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1. Utilize modern, practical weapons likely to be in one's possession (handgun, shotgun, knife, stick, ballpoint pen, etc.)
"Sticks" are taught in most traditional martial arts systems that teach weapons use. Almost everyone is taught the use of the bo, and those who want to learn, can certainly also learn the jo and tanbo / hanbo.

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2. Sparring at all ranges is emphasized and the realistic transition between each is allowed to occur and develop
You still need some control, otherwise you're going to lose your students to sheer injury, due to the lack of discipline and control. Thus, you still have to have rules so that your students can live to train another day.

Now, just so that I don't entirely disagree with you, Vanguard, your points of being familiar with today's surroundings do have some merit. Attackers can be, and are frequently, armed, and it would certainly help if someone were more familiar with such things.
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Old 05-31-2005, 13:57   #28
MARTIN FISHER
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Originally posted by Roundeyesamurai

Why would it contradict training? The purpose of training is the improvement of the individual. If the purpose of training were solely the regimentation of the individual into a set way of doing things (the theoretical "best way of doing things"), then military training would be the epitome of hand-to-hand combat skills, which it most certainly isn't.
It is not the individual over the training. Mike Tyson doing Wu Shu would not be as dangerous as Mike Tyson boxing, yet it would be the same individual doing it. If Mike Tyson could pull off Wu Shu it would validate you saying it's the individual over the style, but that has been proven false so many times and in so many different venues it just does not fly.

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There again is a significant problem- the McDojoistas use that as a cover for their own ineptitude, and again, they are about as "traditional" as McDonald's is "fine cuisine".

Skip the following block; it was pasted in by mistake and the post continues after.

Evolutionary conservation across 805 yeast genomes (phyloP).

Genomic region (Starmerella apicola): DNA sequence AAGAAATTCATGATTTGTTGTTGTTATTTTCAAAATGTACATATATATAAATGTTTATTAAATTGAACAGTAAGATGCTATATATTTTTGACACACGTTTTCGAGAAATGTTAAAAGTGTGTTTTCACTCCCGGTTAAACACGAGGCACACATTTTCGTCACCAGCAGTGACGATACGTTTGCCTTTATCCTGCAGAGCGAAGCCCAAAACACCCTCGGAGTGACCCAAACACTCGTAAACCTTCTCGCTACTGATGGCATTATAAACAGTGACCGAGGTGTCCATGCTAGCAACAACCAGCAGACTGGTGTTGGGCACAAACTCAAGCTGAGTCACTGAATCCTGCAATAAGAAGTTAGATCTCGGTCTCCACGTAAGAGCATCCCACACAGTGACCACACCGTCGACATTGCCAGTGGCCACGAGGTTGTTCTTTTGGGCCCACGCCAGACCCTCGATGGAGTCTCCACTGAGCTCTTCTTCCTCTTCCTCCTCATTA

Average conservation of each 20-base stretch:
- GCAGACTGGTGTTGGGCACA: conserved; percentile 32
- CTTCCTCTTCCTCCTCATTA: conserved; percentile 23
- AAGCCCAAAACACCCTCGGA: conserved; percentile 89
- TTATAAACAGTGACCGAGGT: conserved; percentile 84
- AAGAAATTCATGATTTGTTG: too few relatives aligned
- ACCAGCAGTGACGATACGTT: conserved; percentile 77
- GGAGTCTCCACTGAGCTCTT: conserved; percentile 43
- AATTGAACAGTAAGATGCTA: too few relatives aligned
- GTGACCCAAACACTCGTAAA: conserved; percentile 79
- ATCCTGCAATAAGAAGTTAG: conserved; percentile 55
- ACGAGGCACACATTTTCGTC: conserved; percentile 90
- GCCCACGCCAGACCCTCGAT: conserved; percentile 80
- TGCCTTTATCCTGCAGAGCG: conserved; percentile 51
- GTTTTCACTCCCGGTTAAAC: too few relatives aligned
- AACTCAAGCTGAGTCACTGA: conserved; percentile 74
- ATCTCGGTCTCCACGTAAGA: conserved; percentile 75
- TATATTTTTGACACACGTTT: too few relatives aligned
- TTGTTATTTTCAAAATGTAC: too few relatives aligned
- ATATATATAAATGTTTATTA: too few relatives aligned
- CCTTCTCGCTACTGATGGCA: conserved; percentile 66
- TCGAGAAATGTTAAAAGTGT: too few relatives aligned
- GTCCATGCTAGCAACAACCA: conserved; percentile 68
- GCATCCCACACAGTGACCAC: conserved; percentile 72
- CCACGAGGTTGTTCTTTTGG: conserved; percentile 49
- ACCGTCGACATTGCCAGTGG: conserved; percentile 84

Bring on the real traditionalists, I always hear about them, but they are like Aliens or UFOs, there are plenty of people who have seen them, but they are so rare and secret they have no bearing on the day to day reality of anything, including martial arts or self-defense.

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Virtually all of the koryu masters I have known, are all too happy to demonstrate what they know, IF they are approached in the correct fashion. Approach them with a desire to learn, and they're happy to accomodate. Approach them like you want a 'UFC' match, and you'll get nothing.
I do not have time or money to go and seek the true koryo masters you speak of. I learned martial arts because I was a guard in a jail where the inmates out numbered me by 6 to 1 every day. I had no pepper spray, no impact weapons, just me.

I felt I had a real need to learn to learn how to fight anyone, since I could not know the history of the inmates. I needed to counter them all and I did not have the time, money, or energy to get a black belt from some real master even if I could have found one, which, by your own admission really are a rare breed.

I do not really care to fight in the UFC, I am not a gifted MA and I don't like pain. But, when I see Royce Gracie go in there and win against any one from any style and then I look at the history of fighters with a base in BJJ/GJJ, boxing, kick boxing, and wrestling consistantly beating any other style. Well, lets just say, it does not take a rocket scientist to figure out what really works, its all in the stats.

Like I said, even if there are aliens and TMA masters out there who can take me, it really makes no difference, they are so rare, the stats tell me they are no threat to me. I choose to spend my time training for the more likely threats out there. I carry a Glock and a Cold Steel for the real masters you have been blessed to train with.

Last edited by MARTIN FISHER; 05-31-2005 at 13:59..
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Old 05-31-2005, 19:21   #29
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Quote:
Originally posted by MARTIN FISHER
I carry a Glock and a Cold Steel
Insofar as that sentiment goes... if I didn't agree with it, I wouldn't be a member of GLOCK Talk!